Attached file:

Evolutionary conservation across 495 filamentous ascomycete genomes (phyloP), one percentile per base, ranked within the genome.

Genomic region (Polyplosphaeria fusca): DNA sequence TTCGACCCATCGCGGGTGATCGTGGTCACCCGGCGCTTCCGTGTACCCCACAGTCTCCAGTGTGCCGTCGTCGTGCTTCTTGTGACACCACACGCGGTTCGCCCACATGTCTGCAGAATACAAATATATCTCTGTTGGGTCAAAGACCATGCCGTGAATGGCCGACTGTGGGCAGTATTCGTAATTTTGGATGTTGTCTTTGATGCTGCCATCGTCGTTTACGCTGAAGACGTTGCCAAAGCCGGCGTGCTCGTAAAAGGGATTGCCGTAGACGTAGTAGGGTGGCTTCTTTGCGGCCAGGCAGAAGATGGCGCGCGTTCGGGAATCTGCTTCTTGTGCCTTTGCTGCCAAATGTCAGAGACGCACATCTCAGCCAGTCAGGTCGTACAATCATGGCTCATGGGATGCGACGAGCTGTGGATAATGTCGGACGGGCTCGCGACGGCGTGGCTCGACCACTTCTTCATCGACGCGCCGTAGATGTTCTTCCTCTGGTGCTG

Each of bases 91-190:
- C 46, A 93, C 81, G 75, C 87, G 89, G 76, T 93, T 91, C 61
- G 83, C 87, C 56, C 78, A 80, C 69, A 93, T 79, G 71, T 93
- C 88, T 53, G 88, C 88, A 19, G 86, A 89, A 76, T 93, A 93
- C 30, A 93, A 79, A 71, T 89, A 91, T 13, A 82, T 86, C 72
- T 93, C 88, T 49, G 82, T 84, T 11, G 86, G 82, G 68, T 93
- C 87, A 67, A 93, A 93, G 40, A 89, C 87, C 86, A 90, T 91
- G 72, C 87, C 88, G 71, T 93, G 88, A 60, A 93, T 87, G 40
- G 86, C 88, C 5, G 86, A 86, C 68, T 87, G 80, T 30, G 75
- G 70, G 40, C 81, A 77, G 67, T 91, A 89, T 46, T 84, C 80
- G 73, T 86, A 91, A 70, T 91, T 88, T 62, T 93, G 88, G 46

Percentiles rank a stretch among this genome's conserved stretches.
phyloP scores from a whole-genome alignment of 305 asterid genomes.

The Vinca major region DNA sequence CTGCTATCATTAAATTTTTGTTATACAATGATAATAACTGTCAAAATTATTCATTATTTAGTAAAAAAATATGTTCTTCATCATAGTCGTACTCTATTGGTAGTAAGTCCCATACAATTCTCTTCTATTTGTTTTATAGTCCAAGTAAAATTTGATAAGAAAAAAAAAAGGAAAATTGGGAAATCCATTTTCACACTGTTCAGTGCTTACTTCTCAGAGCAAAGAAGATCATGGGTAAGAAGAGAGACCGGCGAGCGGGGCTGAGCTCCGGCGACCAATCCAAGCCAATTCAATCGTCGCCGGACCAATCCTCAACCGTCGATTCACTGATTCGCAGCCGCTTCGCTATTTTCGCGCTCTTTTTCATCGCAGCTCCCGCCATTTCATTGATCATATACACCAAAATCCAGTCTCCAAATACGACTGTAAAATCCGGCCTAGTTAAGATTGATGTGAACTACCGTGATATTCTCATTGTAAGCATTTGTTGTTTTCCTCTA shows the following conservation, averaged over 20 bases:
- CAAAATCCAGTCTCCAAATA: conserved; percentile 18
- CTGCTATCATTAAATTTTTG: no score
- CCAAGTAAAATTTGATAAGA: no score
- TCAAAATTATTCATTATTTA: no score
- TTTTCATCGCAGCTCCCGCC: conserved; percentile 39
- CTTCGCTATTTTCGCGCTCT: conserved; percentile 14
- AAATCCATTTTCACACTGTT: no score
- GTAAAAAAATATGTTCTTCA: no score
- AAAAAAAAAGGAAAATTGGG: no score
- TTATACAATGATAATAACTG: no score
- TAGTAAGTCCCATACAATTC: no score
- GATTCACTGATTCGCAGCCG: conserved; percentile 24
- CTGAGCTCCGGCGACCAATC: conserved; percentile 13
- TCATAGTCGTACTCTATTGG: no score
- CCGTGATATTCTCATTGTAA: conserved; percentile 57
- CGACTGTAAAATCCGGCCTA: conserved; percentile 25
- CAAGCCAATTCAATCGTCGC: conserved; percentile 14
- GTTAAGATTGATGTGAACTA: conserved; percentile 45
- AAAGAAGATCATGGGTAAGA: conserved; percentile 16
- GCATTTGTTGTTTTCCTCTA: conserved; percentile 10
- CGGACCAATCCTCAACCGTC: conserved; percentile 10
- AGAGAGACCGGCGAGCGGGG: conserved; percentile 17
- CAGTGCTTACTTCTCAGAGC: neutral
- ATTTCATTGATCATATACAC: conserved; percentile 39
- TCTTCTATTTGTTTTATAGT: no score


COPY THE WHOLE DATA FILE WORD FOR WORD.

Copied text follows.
Evolutionary conservation across 495 filamentous ascomycete genomes (phyloP), one percentile per base, ranked within the genome.

Genomic region (Polyplosphaeria fusca): DNA sequence TTCGACCCATCGCGGGTGATCGTGGTCACCCGGCGCTTCCGTGTACCCCACAGTCTCCAGTGTGCCGTCGTCGTGCTTCTTGTGACACCACACGCGGTTCGCCCACATGTCTGCAGAATACAAATATATCTCTGTTGGGTCAAAGACCATGCCGTGAATGGCCGACTGTGGGCAGTATTCGTAATTTTGGATGTTGTCTTTGATGCTGCCATCGTCGTTTACGCTGAAGACGTTGCCAAAGCCGGCGTGCTCGTAAAAGGGATTGCCGTAGACGTAGTAGGGTGGCTTCTTTGCGGCCAGGCAGAAGATGGCGCGCGTTCGGGAATCTGCTTCTTGTGCCTTTGCTGCCAAATGTCAGAGACGCACATCTCAGCCAGTCAGGTCGTACAATCATGGCTCATGGGATGCGACGAGCTGTGGATAATGTCGGACGGGCTCGCGACGGCGTGGCTCGACCACTTCTTCATCGACGCGCCGTAGATGTTCTTCCTCTGGTGCTG

Each of bases 91-190:
- C 46, A 93, C 81, G 75, C 87, G 89, G 76, T 93, T 91, C 61
- G 83, C 87, C 56, C 78, A 80, C 69, A 93, T 79, G 71, T 93
- C 88, T 53, G 88, C 88, A 19, G 86, A 89, A 76, T 93, A 93
- C 30, A 93, A 79, A 71, T 89, A 91, T 13, A 82, T 86, C 72
- T 93, C 88, T 49, G 82, T 84, T 11, G 86, G 82, G 68, T 93
- C 87, A 67, A 93, A 93, G 40, A 89, C 87, C 86, A 90, T 91
- G 72, C 87, C 88, G 71, T 93, G 88, A 60, A 93, T 87, G 40
- G 86, C 88, C 5, G 86, A 86, C 68, T 87, G 80, T 30, G 75
- G 70, G 40, C 81, A 77, G 67, T 91, A 89, T 46, T 84, C 80
- G 73, T 86, A 91, A 70, T 91, T 88, T 62, T 93, G 88, G 46

Percentiles rank a stretch among this genome's conserved stretches.
phyloP scores from a whole-genome alignment of 305 asterid genomes.

The Vinca major region DNA sequence CTGCTATCATTAAATTTTTGTTATACAATGATAATAACTGTCAAAATTATTCATTATTTAGTAAAAAAATATGTTCTTCATCATAGTCGTACTCTATTGGTAGTAAGTCCCATACAATTCTCTTCTATTTGTTTTATAGTCCAAGTAAAATTTGATAAGAAAAAAAAAAGGAAAATTGGGAAATCCATTTTCACACTGTTCAGTGCTTACTTCTCAGAGCAAAGAAGATCATGGGTAAGAAGAGAGACCGGCGAGCGGGGCTGAGCTCCGGCGACCAATCCAAGCCAATTCAATCGTCGCCGGACCAATCCTCAACCGTCGATTCACTGATTCGCAGCCGCTTCGCTATTTTCGCGCTCTTTTTCATCGCAGCTCCCGCCATTTCATTGATCATATACACCAAAATCCAGTCTCCAAATACGACTGTAAAATCCGGCCTAGTTAAGATTGATGTGAACTACCGTGATATTCTCATTGTAAGCATTTGTTGTTTTCCTCTA shows the following conservation, averaged over 20 bases:
- CAAAATCCAGTCTCCAAATA: conserved; percentile 18
- CTGCTATCATTAAATTTTTG: no score
- CCAAGTAAAATTTGATAAGA: no score
- TCAAAATTATTCATTATTTA: no score
- TTTTCATCGCAGCTCCCGCC: conserved; percentile 39
- CTTCGCTATTTTCGCGCTCT: conserved; percentile 14
- AAATCCATTTTCACACTGTT: no score
- GTAAAAAAATATGTTCTTCA: no score
- AAAAAAAAAGGAAAATTGGG: no score
- TTATACAATGATAATAACTG: no score
- TAGTAAGTCCCATACAATTC: no score
- GATTCACTGATTCGCAGCCG: conserved; percentile 24
- CTGAGCTCCGGCGACCAATC: conserved; percentile 13
- TCATAGTCGTACTCTATTGG: no score
- CCGTGATATTCTCATTGTAA: conserved; percentile 57
- CGACTGTAAAATCCGGCCTA: conserved; percentile 25
- CAAGCCAATTCAATCGTCGC: conserved; percentile 14
- GTTAAGATTGATGTGAACTA: conserved; percentile 45
- AAAGAAGATCATGGGTAAGA: conserved; percentile 16
- GCATTTGTTGTTTTCCTCTA: conserved; percentile 10
- CGGACCAATCCTCAACCGTC: conserved; percentile 10
- AGAGAGACCGGCGAGCGGGG: conserved; percentile 17
- CAGTGCTTACTTCTCAGAGC: neutral
- ATTTCATTGATCATATACAC: conserved; percentile 39
- TCTTCTATTTGTTTTATAGT: no score